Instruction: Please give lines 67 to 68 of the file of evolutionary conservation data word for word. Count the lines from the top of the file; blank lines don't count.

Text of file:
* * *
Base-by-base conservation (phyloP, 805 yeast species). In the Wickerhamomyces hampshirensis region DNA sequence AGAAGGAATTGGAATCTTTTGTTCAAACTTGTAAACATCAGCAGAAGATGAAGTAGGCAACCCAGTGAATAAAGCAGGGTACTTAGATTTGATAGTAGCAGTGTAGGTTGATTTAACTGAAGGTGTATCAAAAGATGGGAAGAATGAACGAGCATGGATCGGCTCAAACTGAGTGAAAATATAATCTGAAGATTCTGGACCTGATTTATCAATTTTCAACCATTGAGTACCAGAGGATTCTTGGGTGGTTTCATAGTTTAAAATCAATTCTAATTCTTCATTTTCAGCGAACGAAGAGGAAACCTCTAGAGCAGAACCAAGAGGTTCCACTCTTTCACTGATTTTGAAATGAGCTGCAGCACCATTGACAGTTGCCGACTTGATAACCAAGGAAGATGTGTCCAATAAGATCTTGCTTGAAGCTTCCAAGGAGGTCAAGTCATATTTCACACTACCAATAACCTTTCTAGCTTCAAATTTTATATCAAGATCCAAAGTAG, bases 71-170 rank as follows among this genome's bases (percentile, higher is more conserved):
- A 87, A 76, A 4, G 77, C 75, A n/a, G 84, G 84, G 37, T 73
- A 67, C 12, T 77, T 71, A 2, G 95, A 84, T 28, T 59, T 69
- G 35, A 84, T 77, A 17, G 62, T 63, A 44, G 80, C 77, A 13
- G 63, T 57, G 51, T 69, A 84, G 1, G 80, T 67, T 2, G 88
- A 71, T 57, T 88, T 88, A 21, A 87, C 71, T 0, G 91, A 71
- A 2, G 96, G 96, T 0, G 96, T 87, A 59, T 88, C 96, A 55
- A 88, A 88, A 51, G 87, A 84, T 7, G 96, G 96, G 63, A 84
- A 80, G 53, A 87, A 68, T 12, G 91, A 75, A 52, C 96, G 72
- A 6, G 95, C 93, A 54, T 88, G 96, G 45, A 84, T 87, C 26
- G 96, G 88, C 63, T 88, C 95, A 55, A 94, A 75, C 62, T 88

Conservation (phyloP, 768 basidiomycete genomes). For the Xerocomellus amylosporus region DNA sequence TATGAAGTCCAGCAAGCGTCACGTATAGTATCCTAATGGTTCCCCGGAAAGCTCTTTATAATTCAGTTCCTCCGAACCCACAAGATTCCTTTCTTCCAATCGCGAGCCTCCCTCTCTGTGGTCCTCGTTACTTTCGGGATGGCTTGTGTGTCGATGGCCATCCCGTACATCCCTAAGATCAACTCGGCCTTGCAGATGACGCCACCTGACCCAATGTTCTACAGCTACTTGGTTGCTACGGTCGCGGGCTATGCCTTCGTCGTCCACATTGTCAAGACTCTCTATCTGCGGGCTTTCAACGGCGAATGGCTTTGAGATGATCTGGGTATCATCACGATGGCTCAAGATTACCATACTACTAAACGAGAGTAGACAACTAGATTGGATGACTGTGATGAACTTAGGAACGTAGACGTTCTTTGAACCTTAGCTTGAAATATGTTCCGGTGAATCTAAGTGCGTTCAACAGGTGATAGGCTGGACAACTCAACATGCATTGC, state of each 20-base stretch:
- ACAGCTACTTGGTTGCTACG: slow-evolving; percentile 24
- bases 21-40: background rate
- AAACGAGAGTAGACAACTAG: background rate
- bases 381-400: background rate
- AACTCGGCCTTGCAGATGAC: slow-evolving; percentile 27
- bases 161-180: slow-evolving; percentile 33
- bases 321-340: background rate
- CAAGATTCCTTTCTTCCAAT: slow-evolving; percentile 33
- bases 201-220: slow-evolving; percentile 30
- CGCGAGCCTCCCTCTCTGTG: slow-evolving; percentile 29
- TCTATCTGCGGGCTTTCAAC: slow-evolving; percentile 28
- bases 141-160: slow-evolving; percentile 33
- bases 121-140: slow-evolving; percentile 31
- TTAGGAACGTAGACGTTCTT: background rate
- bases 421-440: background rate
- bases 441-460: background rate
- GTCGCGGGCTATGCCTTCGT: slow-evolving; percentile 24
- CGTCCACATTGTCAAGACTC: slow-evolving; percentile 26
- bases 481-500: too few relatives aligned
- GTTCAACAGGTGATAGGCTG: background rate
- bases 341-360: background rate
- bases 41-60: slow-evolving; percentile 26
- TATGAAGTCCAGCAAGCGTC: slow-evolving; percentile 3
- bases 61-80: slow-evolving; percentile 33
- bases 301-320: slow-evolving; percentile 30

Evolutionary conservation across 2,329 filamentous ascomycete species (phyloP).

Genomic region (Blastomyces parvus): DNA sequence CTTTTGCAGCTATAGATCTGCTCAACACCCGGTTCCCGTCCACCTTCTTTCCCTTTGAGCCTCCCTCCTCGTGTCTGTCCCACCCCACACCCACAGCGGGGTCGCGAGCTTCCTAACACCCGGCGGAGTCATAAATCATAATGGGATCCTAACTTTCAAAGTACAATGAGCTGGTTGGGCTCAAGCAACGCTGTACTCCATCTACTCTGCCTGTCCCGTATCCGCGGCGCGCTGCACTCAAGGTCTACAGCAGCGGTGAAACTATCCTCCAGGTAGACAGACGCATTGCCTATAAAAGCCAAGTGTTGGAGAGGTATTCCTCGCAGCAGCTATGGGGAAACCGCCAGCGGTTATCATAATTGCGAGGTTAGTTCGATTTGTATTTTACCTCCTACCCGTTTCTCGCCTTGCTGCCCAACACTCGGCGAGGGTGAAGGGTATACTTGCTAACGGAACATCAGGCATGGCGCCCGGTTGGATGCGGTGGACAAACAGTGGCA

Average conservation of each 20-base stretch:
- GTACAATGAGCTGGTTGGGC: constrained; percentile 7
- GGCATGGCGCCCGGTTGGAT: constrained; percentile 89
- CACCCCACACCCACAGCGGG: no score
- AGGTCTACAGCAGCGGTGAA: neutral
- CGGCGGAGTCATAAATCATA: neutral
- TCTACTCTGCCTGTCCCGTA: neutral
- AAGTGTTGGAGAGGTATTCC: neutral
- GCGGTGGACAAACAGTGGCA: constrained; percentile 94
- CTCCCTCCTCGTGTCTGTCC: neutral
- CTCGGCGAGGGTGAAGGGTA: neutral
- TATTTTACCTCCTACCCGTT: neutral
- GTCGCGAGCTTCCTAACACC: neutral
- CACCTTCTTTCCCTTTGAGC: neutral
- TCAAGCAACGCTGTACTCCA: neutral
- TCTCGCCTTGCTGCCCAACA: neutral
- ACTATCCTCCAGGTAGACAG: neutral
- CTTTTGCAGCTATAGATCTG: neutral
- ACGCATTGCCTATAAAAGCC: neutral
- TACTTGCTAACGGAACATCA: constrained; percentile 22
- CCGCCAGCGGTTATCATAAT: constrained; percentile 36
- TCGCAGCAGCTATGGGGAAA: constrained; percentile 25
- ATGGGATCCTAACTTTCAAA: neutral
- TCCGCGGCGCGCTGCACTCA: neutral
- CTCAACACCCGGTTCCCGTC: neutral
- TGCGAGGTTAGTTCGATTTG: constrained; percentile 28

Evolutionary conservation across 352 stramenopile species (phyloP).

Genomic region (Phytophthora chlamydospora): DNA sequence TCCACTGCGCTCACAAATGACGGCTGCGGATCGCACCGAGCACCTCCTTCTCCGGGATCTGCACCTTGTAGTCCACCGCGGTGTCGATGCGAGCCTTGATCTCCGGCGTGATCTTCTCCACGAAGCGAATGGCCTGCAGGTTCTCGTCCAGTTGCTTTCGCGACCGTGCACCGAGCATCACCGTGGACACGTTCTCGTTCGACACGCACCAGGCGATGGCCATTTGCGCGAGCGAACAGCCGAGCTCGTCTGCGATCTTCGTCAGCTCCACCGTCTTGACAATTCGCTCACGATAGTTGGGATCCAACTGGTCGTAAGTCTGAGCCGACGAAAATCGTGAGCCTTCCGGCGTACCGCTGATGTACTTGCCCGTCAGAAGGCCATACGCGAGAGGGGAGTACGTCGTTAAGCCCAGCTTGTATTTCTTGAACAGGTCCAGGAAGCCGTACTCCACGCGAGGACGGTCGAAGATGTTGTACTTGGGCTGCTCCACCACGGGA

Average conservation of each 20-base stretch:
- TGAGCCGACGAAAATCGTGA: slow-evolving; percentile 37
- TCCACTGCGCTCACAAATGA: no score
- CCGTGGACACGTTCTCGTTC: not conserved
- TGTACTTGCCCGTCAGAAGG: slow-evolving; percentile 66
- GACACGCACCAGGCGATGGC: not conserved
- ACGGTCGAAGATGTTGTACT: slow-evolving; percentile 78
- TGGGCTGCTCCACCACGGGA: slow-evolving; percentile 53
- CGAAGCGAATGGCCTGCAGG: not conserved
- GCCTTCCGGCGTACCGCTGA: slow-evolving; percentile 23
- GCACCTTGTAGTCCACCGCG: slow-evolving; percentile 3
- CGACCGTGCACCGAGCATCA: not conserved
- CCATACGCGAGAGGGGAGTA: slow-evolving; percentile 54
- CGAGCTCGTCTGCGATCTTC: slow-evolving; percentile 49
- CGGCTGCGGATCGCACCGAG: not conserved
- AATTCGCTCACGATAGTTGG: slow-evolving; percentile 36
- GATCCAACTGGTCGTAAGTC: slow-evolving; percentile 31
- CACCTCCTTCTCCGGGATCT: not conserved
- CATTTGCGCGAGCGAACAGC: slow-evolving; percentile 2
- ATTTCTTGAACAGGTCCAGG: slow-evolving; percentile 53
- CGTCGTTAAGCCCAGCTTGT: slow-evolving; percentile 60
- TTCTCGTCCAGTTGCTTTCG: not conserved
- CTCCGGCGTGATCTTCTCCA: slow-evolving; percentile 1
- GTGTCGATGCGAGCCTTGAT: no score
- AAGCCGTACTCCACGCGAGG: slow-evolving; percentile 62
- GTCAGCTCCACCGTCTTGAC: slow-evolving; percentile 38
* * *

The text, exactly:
Genomic region (Phytophthora chlamydospora): DNA sequence TCCACTGCGCTCACAAATGACGGCTGCGGATCGCACCGAGCACCTCCTTCTCCGGGATCTGCACCTTGTAGTCCACCGCGGTGTCGATGCGAGCCTTGATCTCCGGCGTGATCTTCTCCACGAAGCGAATGGCCTGCAGGTTCTCGTCCAGTTGCTTTCGCGACCGTGCACCGAGCATCACCGTGGACACGTTCTCGTTCGACACGCACCAGGCGATGGCCATTTGCGCGAGCGAACAGCCGAGCTCGTCTGCGATCTTCGTCAGCTCCACCGTCTTGACAATTCGCTCACGATAGTTGGGATCCAACTGGTCGTAAGTCTGAGCCGACGAAAATCGTGAGCCTTCCGGCGTACCGCTGATGTACTTGCCCGTCAGAAGGCCATACGCGAGAGGGGAGTACGTCGTTAAGCCCAGCTTGTATTTCTTGAACAGGTCCAGGAAGCCGTACTCCACGCGAGGACGGTCGAAGATGTTGTACTTGGGCTGCTCCACCACGGGA

Average conservation of each 20-base stretch: